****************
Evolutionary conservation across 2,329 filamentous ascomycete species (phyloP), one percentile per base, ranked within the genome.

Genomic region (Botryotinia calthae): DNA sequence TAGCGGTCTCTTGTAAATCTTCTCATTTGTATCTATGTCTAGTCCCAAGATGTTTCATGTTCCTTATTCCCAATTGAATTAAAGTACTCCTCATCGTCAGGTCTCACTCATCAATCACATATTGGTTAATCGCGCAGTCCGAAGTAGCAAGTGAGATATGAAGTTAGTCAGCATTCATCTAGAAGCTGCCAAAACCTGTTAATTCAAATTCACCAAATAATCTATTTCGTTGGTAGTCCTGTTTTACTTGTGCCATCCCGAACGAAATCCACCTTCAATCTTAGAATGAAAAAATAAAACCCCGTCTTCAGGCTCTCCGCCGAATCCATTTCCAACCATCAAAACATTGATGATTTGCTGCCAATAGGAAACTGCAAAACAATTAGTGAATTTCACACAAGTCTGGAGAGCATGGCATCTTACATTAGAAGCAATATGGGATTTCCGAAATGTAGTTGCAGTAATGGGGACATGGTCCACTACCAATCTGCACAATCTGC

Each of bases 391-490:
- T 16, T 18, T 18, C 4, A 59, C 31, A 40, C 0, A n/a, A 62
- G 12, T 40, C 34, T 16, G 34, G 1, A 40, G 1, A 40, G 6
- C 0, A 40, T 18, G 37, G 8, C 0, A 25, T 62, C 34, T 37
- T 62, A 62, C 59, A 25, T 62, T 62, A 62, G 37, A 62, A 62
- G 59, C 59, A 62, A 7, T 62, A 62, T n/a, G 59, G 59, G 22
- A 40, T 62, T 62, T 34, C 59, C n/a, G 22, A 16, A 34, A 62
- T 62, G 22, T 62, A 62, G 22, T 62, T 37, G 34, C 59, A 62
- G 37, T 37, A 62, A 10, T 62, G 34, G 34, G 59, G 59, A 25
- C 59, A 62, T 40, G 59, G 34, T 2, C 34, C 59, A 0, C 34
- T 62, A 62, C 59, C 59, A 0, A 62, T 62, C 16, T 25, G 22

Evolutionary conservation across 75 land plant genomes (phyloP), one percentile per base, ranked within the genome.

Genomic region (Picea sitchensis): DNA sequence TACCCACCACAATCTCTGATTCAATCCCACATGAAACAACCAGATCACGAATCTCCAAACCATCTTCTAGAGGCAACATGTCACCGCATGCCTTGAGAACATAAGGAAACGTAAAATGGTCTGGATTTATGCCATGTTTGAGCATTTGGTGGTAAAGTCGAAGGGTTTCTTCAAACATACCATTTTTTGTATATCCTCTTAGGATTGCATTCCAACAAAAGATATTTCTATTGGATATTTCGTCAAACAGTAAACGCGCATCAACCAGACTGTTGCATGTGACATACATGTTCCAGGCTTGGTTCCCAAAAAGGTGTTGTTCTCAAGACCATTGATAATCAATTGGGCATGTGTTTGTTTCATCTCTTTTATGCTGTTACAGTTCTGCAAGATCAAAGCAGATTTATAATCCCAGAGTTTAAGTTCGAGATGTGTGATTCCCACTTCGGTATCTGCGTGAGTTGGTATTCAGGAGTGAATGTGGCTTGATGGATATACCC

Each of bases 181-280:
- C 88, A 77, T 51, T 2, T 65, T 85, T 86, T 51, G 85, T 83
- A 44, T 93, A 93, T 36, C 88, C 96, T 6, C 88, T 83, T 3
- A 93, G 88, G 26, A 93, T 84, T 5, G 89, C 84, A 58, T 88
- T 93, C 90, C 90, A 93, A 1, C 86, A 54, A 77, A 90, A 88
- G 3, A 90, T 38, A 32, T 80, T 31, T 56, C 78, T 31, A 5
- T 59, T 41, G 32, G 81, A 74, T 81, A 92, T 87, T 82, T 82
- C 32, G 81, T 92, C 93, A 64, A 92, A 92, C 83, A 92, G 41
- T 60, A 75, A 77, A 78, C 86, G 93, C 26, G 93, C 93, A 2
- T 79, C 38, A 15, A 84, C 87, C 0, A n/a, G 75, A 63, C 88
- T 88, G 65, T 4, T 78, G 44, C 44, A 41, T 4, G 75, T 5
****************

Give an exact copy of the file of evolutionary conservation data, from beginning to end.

Evolutionary conservation across 2,329 filamentous ascomycete species (phyloP), one percentile per base, ranked within the genome.

Genomic region (Botryotinia calthae): DNA sequence TAGCGGTCTCTTGTAAATCTTCTCATTTGTATCTATGTCTAGTCCCAAGATGTTTCATGTTCCTTATTCCCAATTGAATTAAAGTACTCCTCATCGTCAGGTCTCACTCATCAATCACATATTGGTTAATCGCGCAGTCCGAAGTAGCAAGTGAGATATGAAGTTAGTCAGCATTCATCTAGAAGCTGCCAAAACCTGTTAATTCAAATTCACCAAATAATCTATTTCGTTGGTAGTCCTGTTTTACTTGTGCCATCCCGAACGAAATCCACCTTCAATCTTAGAATGAAAAAATAAAACCCCGTCTTCAGGCTCTCCGCCGAATCCATTTCCAACCATCAAAACATTGATGATTTGCTGCCAATAGGAAACTGCAAAACAATTAGTGAATTTCACACAAGTCTGGAGAGCATGGCATCTTACATTAGAAGCAATATGGGATTTCCGAAATGTAGTTGCAGTAATGGGGACATGGTCCACTACCAATCTGCACAATCTGC

Each of bases 391-490:
- T 16, T 18, T 18, C 4, A 59, C 31, A 40, C 0, A n/a, A 62
- G 12, T 40, C 34, T 16, G 34, G 1, A 40, G 1, A 40, G 6
- C 0, A 40, T 18, G 37, G 8, C 0, A 25, T 62, C 34, T 37
- T 62, A 62, C 59, A 25, T 62, T 62, A 62, G 37, A 62, A 62
- G 59, C 59, A 62, A 7, T 62, A 62, T n/a, G 59, G 59, G 22
- A 40, T 62, T 62, T 34, C 59, C n/a, G 22, A 16, A 34, A 62
- T 62, G 22, T 62, A 62, G 22, T 62, T 37, G 34, C 59, A 62
- G 37, T 37, A 62, A 10, T 62, G 34, G 34, G 59, G 59, A 25
- C 59, A 62, T 40, G 59, G 34, T 2, C 34, C 59, A 0, C 34
- T 62, A 62, C 59, C 59, A 0, A 62, T 62, C 16, T 25, G 22

Evolutionary conservation across 75 land plant genomes (phyloP), one percentile per base, ranked within the genome.

Genomic region (Picea sitchensis): DNA sequence TACCCACCACAATCTCTGATTCAATCCCACATGAAACAACCAGATCACGAATCTCCAAACCATCTTCTAGAGGCAACATGTCACCGCATGCCTTGAGAACATAAGGAAACGTAAAATGGTCTGGATTTATGCCATGTTTGAGCATTTGGTGGTAAAGTCGAAGGGTTTCTTCAAACATACCATTTTTTGTATATCCTCTTAGGATTGCATTCCAACAAAAGATATTTCTATTGGATATTTCGTCAAACAGTAAACGCGCATCAACCAGACTGTTGCATGTGACATACATGTTCCAGGCTTGGTTCCCAAAAAGGTGTTGTTCTCAAGACCATTGATAATCAATTGGGCATGTGTTTGTTTCATCTCTTTTATGCTGTTACAGTTCTGCAAGATCAAAGCAGATTTATAATCCCAGAGTTTAAGTTCGAGATGTGTGATTCCCACTTCGGTATCTGCGTGAGTTGGTATTCAGGAGTGAATGTGGCTTGATGGATATACCC

Each of bases 181-280:
- C 88, A 77, T 51, T 2, T 65, T 85, T 86, T 51, G 85, T 83
- A 44, T 93, A 93, T 36, C 88, C 96, T 6, C 88, T 83, T 3
- A 93, G 88, G 26, A 93, T 84, T 5, G 89, C 84, A 58, T 88
- T 93, C 90, C 90, A 93, A 1, C 86, A 54, A 77, A 90, A 88
- G 3, A 90, T 38, A 32, T 80, T 31, T 56, C 78, T 31, A 5
- T 59, T 41, G 32, G 81, A 74, T 81, A 92, T 87, T 82, T 82
- C 32, G 81, T 92, C 93, A 64, A 92, A 92, C 83, A 92, G 41
- T 60, A 75, A 77, A 78, C 86, G 93, C 26, G 93, C 93, A 2
- T 79, C 38, A 15, A 84, C 87, C 0, A n/a, G 75, A 63, C 88
- T 88, G 65, T 4, T 78, G 44, C 44, A 41, T 4, G 75, T 5